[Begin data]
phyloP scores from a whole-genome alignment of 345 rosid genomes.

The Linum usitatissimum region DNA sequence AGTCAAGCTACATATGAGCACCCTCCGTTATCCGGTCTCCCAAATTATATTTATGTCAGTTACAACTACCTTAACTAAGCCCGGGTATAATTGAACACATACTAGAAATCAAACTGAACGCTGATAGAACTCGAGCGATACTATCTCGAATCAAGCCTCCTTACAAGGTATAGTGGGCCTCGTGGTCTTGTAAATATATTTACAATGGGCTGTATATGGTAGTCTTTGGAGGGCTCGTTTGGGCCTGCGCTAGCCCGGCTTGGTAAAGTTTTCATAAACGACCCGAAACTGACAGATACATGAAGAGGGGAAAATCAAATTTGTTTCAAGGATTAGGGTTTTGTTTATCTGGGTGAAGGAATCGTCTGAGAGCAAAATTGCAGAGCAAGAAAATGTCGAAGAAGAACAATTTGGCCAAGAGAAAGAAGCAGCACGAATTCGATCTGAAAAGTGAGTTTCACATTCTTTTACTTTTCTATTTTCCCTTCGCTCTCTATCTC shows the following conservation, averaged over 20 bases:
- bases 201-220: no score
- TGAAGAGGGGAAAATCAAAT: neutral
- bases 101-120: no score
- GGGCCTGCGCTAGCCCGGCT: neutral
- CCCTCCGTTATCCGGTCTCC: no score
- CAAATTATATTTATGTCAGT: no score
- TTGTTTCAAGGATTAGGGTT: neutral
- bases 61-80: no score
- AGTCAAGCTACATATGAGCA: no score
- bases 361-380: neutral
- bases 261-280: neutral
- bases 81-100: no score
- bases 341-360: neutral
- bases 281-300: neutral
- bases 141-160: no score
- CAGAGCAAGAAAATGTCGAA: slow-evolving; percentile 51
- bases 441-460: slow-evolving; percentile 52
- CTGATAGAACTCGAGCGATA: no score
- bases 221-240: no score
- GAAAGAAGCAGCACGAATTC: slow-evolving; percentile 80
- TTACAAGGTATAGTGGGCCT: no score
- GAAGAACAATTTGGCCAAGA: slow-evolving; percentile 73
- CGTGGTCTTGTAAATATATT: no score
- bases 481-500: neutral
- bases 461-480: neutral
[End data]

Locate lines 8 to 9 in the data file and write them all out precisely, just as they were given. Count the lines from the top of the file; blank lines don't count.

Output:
- CAAATTATATTTATGTCAGT: no score
- TTGTTTCAAGGATTAGGGTT: neutral